HOW ROOT CAUSE MEDICINE CAME TO BE
I’m often asked how Dr Rick and I came to create Root Cause Medicine. It has a quite a bit to do with my personal story.
I did not enjoy good health. I began life having convulsions with fevers over 104 degrees and apparently they would pack me in very cold ice baths up to my neck in the hospital to get my fevers down – this I don’t remember, fortunately.
What I do remember is passing out from low blood sugar. I was a figure skater, and part of my training was to take ballet and jazz classes. I grew up in New York and every Sunday morning (my day off from training) we would drive to New York City, and adjacent to Radio City Music Hall was a walk-up studio where a ballet class was held for mostly professional dancers. I was about 11 or 12 at the time and it was an honor to be invited to the class. It was a long class and only recently I recalled that I never “made it” through the entire class. Things would start to look a little “hazy” and basically I passed out. Someone carried me to the car where my mother would drive me home. It sounds so crazy to think back on it, but as a child you don’t think such things are necessarily abnormal. At that time my blackouts only occurred during periods of intense exercise.
Then I went through puberty and they began to happen without exercise. I could be at home or at a store and I would just pass out. This continued for years, as did migraines.
I also had daily “regular” headaches when I wasn’t suffering from migraines, along with back pain. As a figure skater, doing double jumps (no, not triples as they do today!) and taking a lot of falls, there were occasional days I couldn’t stand up due to the pain. But it would pass and I was back to my routine of training 8 hours per day, six days per week.
I earned a U.S. gold medal status in figures when I was 16, but went to college to study pre-med instead of pursuing further skating goals. I actually trained in NY City with both Dorothy Hamill and John Curry, both of whom won the gold medal in the 1986 Olympics. They were much better than I, therefore no regrets for moving on to my next goal.
It was after I stopped my rigorous physical training that my migraines and blackouts worsened. I was told my mother had both problems so it was genetic. I remember thinking, “great”, not a lot I can do with my genetics at this point.
I would be incapacitated with fatigue, migraines, pain and menstrual cycle “difficulties” a large percentage of my life and with a pre-med major in molecular biology, making it through the rigors of college at an academically difficult ivy league women’s college was a struggle.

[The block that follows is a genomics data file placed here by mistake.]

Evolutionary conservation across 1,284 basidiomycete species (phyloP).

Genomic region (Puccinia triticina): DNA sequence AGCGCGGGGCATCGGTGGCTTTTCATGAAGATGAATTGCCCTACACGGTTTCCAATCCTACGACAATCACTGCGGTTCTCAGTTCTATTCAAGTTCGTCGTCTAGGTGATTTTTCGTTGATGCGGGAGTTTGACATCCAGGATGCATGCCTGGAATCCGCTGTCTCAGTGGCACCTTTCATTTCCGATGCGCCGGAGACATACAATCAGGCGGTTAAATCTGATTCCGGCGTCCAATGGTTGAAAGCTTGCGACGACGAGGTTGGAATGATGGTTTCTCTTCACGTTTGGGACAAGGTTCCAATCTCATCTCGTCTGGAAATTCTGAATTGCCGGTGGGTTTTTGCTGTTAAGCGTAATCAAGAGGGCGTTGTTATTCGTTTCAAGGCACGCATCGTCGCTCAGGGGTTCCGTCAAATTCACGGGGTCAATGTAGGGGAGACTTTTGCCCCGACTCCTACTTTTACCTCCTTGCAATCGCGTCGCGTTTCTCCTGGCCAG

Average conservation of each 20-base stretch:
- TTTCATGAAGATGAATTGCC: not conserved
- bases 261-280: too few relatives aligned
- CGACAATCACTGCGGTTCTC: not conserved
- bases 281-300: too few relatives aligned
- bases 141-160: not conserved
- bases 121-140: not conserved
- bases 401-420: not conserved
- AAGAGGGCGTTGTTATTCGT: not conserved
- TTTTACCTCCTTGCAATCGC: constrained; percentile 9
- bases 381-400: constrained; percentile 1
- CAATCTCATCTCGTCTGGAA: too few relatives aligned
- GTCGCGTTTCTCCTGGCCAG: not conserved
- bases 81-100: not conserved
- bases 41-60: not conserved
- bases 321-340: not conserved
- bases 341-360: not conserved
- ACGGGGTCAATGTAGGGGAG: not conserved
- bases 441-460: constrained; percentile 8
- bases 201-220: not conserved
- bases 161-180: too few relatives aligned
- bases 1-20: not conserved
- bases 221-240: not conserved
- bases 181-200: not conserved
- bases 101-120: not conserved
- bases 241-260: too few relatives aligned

Things changed when I first saw a doctor of chiropractic my junior year of college. I had been playing a lot of tennis and my back pain had worsened. Unbeknownst to me the doctor also specialized in nutrition. I’ll never forget the day I was lying on the table thinking about my next exam when he raised his voice and said: “Vikki, what’s going on with your liver and spleen!” I came out of my reverie and told him I was just getting over mono – something I had contracted over the holidays which had delayed my return to college for almost a month because I was so ill I couldn’t get out of bed.
His comment was, “Oh, okay, that makes sense. You had me worried.” It wasn’t until after I left that I realized I had told him nothing about being ill, yet he figured it out. I spoke to him later and he told me about the nutritional work he did – the seed was planted.
That summer I was working in a hospital doing volunteer work. Something all “good little” pre-med students did to show their commitment. I decided I wanted to experience what it was like being on-call and shadowed a young intern around from Friday night until Sunday night, wearing scrubs, sleeping on cots and generally doing whatever he did.
Saturday night about 2 am we were awakened by a nurse to see a patient who was having trouble breathing. He had congestive heart failure and I’ll never forget the sound he was making nor the look in his panicked eyes when we got to his room. He was struggling for air and the intern quickly surmised he was drowning in his own fluids due to the inefficiency of his heart. The patient was put on a diuretic through his IV and a few hours later he was sitting up in bed, looking much better and able to speak.
The intern was ecstatic, having “saved” the gentleman and having succeeded in his goal for the weekend – no one dying. I shared his enthusiasm and we “high-fived”, but it didn’t take long for my enthusiasm to wane to dismay. I was struck by the fact this patient was never going to leave the hospital. He could not return to his home, his wife, nor his life. He was terminal. He was going to die there.
There were several such patients we had interacted with over the weekend who were in similar states of ill health. I remember being taken aback at how the doctors spoke of their patients behind their backs. I distinctly remember a doctor saying to a nurse, “Of course her diabetes is out of control, she weighs 300 pounds – what does she expect me to do about it.”
And then I had this thought: What if someone had interacted with these patients sooner? What if the body could be healed? What types of doctors interacted with patients before they got too ill to help? What needed to be done for these people?
Personally, I started to see a nutritionist and as a result of his care, I stopped passing out. This was a great improvement in my health. There were plenty of other issues to fix, but no more blackouts was a nice start. All I had done was change my diet and take some nutritional supplements.
My doctor of chiropractic enlightened me that chiropractic school’s curriculum included two full years of nutrition while medical school students received a brief semester.
When I questioned doctors in the hospital about nutrition it was completely dismissed. “If you want expensive urine, take vitamins”, was the uniform response I frequently heard.